History of its Development
Historically, in the Sukhothai period, (A.D. 1238 – 1350) the King was the “Fountain of Justice” where the King personally decided all disputes. Sometimes his authority was delegated to councilors under his closed scrutiny, thus, this royal supreme authority was never fully discharged to others. Early in the Rattanakosin Era, the executive and judicial power was not yet separated, the adjudication of cases was the responsibility of different government entities. Generally speaking, courts were scattered among several departments whose officials could act as the judges deciding cases. In 1782, the laws derived from the Ayutthaya period were revised and completed in 1805 resulting in the written form of law called “The Law of Three Seals.” It had been the authority of the land until the reign of King Rama V, where a reform of legal and court system was introduced together with an open door policy of trading with foreign nations.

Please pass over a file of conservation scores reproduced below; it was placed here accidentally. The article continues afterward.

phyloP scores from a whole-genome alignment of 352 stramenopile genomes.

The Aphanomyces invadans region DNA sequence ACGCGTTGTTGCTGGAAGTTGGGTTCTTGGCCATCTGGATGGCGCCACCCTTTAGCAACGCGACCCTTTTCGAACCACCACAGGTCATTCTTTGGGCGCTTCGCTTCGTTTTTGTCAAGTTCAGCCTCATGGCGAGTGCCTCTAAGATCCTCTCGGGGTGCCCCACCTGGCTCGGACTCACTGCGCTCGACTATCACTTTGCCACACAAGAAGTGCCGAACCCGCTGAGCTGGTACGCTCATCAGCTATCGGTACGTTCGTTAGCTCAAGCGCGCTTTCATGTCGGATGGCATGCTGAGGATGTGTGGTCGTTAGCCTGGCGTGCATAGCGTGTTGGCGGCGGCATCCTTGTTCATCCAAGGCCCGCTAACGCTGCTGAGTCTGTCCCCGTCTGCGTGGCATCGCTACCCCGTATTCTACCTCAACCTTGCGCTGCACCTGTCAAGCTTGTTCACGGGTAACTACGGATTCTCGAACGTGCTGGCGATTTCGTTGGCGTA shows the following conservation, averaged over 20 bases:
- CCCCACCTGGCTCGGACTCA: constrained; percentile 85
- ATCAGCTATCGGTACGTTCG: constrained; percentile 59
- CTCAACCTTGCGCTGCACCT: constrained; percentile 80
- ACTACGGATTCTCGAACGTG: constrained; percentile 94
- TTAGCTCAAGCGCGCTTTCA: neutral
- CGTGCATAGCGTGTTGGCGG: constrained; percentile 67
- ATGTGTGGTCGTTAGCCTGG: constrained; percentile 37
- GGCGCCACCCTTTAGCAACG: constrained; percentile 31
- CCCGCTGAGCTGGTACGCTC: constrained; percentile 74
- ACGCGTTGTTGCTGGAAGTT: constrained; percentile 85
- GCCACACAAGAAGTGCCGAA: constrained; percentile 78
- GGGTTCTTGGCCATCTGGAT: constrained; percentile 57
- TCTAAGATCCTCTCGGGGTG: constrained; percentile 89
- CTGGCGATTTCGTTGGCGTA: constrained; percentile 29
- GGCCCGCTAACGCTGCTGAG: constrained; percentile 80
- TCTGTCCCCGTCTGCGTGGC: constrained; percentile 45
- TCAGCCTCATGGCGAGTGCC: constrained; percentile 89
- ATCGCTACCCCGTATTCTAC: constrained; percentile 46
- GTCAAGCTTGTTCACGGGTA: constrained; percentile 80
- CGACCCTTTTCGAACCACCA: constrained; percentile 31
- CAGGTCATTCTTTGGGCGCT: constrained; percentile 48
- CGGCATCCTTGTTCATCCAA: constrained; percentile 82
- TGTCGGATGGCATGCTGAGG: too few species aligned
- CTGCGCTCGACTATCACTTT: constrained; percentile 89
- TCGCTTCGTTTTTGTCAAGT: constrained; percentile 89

In 1882, King Rama V founded the first building of the Court of Justice. Later, in 1892, the Ministry of Justice was established and brought about the centralization of all Courts of Justice. Meanwhile, the first law code was promulgated in 1908 on criminal law. The founder of modern Thai law was Prince Rabi of Ratchaburi who played a leading role in introducing a modern system of judicial administration. The drafting of the Civil and Commercial Code was stared in the reign of King Rama V and was during the reign of King Rama VII. The Revolution of 1932 had an important effect on the Thai legal and judiciary system since it changed the form of government from an absolute monarchy to a constitutional monarchy. The Constitution vested the judiciary power with the Courts. Judges perform their duties in the name of the King and are assured of independence in adjudicating case according to the law.